Gender employment and work family policy lessons from europe
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Gender, Employment, and Work-Family Policy: Lessons from Europe:. Janet C. Gornick The Graduate Center, City University of New York Ariane Hegewisch Institute for Women’s Policy Research Work Family Research Network Conference 2012. O verview.

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Gender, Employment, and Work-Family Policy: Lessons from Europe:

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Gender employment and work family policy lessons from europe

Gender, Employment, and Work-Family Policy: Lessons from Europe:

Janet C. Gornick

The Graduate Center, City University of New York

Ariane Hegewisch

Institute for Women’s Policy Research

Work Family Research Network Conference 2012


O verview

Overview

  • EU policy levers for work-family supports and for gender equality

    • Directives, the Court, Euros and knowledge

    • Policy debates and priorities

  • What is on offer: Europe vs. US?

    • Parental leave, child care

  • Lessons from research on work-family policies

    • Intended consequences (economic, demographic)

    • Unintended consequences (gender inequality?)

  • Are these policies compatible with the US political, economic, and demographic context?


Eu policy levers

EU Policy Levers

  • Directives set (mostly) minimum standards

    • 1992 Pregnant Workers Directive: 14 weeks job-protected paid maternity leave

    • 1996/2010 Parental Leave Directive: 4 months job-protected parental leave; temporary flexibility after return from parental leave

    • 1997 Part-time Workers Directive: equal treatment for part-time workers; encouragement for win-win flexibility/access to quality part-time work

    • 2003 EU Working Time Directive: 20 days paid annual leave; minimum rest periods; cap on working week

       All unlike US

  • European Court of Justice

    • Definition of indirect discrimination/disparate impact

      • Women working part-time work because of primary caregiving responsibility

      • Higher threshold for allowing business costs defense


Work family reconciliation us vs eu private choice vs public good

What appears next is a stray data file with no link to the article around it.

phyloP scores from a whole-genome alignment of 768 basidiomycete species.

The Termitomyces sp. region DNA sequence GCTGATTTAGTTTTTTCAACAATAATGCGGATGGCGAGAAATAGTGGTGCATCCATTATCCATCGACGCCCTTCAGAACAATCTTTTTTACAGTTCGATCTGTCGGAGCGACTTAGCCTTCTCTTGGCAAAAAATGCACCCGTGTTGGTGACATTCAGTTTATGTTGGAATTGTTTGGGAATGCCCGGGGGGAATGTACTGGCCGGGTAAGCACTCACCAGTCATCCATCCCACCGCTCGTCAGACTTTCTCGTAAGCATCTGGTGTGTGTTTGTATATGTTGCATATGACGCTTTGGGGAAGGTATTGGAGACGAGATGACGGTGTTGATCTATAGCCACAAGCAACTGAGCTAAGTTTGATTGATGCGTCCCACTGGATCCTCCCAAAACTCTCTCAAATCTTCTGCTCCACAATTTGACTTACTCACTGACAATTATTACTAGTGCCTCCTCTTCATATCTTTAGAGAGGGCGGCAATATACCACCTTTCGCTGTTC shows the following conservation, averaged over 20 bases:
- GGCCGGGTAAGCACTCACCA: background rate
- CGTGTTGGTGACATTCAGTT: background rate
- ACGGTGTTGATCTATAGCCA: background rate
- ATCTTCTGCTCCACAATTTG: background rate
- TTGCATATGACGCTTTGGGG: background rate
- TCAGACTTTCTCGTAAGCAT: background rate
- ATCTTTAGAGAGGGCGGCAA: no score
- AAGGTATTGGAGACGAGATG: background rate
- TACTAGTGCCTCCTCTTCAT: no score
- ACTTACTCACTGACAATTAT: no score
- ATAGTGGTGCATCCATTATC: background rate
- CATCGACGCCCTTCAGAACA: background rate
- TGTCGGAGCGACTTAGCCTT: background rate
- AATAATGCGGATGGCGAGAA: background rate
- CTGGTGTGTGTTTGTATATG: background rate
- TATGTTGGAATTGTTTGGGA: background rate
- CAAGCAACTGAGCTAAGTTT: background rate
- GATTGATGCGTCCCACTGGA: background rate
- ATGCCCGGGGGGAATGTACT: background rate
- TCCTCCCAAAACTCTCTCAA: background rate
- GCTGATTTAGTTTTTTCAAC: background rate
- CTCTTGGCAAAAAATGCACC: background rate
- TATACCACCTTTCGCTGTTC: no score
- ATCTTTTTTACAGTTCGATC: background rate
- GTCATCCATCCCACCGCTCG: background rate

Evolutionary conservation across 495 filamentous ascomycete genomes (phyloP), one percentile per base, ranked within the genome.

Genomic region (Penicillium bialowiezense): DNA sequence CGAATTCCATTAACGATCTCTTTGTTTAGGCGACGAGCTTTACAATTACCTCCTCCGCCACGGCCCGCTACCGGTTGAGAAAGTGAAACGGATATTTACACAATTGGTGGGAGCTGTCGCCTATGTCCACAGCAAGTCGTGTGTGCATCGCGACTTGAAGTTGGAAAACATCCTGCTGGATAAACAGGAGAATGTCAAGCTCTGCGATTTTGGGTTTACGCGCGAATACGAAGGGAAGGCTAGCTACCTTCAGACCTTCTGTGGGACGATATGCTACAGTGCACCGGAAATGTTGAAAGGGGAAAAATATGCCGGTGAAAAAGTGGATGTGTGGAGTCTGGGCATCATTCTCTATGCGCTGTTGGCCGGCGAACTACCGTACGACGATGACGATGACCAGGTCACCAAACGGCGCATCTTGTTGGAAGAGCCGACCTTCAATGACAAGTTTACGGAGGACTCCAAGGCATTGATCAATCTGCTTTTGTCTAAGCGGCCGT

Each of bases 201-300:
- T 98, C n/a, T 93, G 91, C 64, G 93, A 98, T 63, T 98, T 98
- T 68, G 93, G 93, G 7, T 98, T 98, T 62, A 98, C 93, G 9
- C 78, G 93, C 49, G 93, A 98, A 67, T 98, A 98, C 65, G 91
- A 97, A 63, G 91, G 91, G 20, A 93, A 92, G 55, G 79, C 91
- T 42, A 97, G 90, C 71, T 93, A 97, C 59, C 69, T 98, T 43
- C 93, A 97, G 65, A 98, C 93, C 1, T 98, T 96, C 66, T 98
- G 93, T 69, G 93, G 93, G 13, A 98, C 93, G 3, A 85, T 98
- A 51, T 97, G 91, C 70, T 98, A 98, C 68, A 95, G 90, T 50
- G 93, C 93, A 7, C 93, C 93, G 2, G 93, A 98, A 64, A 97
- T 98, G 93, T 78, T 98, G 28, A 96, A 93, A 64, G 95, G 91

Work-Family Reconciliation — US vs. EU:Private Choice vs. Public Good

  • European Union

    “the objectives of the [Parental Leave] Directive, namely to improve the reconciliation of work, private and family life for working parents and equality between men and women with regard to labour market opportunities and treatment at work across the Union…”

  • US

    EEOC v. Bloomberg LLP (2011): judge’s opinion dismissing a charge of unequal treatment of women returning from maternity leave, with reference to Jack Welsh (ex-CEO of General Electric) quote: “There’s no such thing as work-life balance. There are work-life choices, and you make them, and they have consequences;” [….] “The law does not mandate ‘work-life balance.’”


Eu policy levers1

EU Policy Levers

  • Targets, Expert Networks, and the European Social Fund

    • Increase labor force participation and employment rates

    • Increase child care enrollment for pre-school

  • Diversity in policy debates and motivations

    • labor supply; public finance; gender equality; anti-poverty; educational outcomes; work-life balance; etc.

  • EU: Common minimum standards, huge diversity in country-level policies and work-family infrastructure


  • Gender employment and work family policy lessons from europe

    Leave Policy — Generosity Indicator (2009):weeks available to mothers (unpaid, paid, total)● US family leave policy is exceptionally meager. ● In the US, employer-provider leave is limited and the distribution is regressive.


    Gender employment and work family policy lessons from europe

    Leave Policy — Gender Equality Index (2009):extent to which policy rules encourage gender-symmetrical leave-taking● Generosity and gender-egalitarian design are distinct policy features.● US leave policy is moderately gender-egalitarian; the FMLA grants men and women identical, non-transferrable entitlements.